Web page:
University of Bahrain
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Thinking Styles of Student in Faculty of Education: A Comparative Study

Show simple item record Douba, Zain E. 2023-10-02T07:06:40Z 2023-10-02T07:06:40Z 2017-09-01
dc.description.abstract The purpose of this study was to identify the most prevalent thinking profiles and styles of the students of education faculty and to reveal the differences between of them in thinking styles according to (Harrison, Pramson, parlett and associates, 1980) scale, which includes Synthetic, Idealistic, Pragmatic, Analytic, Realistic styles according to gender of the study discipline and the academic level. The study also aimed to identify the predictable value of identifying the students thinking styles in predicting their academic achievement. The sample consisted of 376 students of faculty of Education at Damascus University. The results indicated that the most preferred thinking profile were the one dimension, thinking, the orderly, the flat, the two dimensions and the three dimensions thinking profiles. The synthetic style was the most resistant thinking style for all subjects. The research found significant differences on analytic style according to gender, academic level, and specialization. No independent variable was able to predict academic achievement. Inaddition the most preferred thinking styles for males were the analytic followed by the pragmatic, while for females the most preferred thinking styles were the pragmatic followed by the analytic. en_US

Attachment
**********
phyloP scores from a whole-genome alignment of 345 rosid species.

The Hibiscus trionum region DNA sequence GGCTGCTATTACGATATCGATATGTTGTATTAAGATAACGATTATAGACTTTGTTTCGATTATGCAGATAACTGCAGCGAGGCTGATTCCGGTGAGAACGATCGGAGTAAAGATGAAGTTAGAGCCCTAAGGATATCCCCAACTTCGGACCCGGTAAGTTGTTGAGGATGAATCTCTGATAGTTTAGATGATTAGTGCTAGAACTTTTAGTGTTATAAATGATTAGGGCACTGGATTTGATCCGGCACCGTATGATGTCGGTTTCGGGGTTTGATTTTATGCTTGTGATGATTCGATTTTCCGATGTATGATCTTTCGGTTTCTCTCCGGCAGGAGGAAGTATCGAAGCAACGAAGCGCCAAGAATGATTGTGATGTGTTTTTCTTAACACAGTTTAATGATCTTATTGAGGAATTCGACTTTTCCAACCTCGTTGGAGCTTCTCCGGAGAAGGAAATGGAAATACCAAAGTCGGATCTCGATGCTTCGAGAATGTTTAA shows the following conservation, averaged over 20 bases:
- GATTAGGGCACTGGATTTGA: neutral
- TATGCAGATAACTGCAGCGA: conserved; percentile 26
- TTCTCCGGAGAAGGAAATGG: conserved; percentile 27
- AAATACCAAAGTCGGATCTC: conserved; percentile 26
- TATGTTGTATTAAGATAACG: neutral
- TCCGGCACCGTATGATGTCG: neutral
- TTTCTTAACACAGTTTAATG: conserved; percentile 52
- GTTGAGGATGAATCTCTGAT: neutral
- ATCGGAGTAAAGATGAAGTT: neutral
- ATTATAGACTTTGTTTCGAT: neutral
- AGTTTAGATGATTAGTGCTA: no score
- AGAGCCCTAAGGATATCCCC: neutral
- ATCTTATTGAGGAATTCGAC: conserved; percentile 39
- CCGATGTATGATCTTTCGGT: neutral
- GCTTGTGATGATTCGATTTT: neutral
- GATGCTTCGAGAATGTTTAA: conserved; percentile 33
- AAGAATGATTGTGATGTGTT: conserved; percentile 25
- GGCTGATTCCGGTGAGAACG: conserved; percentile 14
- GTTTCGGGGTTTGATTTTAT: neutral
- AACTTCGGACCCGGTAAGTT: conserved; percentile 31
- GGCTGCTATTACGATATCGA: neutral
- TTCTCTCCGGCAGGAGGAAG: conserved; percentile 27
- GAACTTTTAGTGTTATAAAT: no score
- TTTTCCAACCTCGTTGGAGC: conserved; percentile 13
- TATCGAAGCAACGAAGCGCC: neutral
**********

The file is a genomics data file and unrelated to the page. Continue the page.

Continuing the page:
dc.subject thinking styles en_US
dc.subject synthetic thinking en_US
dc.subject idealistic thinking en_US
dc.subject pragmatic thinking en_US
dc.subject analytic thinking en_US
dc.subject realistic thinking en_US
dc.subject thinking profiles en_US
dc.subject academic achievement en_US
dc.subject academic level en_US
dc.subject students of education faculty en_US
dc.subject Damascus University en_US
dc.title Thinking Styles of Student in Faculty of Education: A Comparative Study en_US
dc.volume Volume 18 en_US
dc.issue Issue 3 en_US
dc.contributor.authorcountry Syria en_US
dc.contributor.authoraffiliation Department of psychology Damascus University en_US
dc.source.title Journal of Educational & Psychological Sciences en_US

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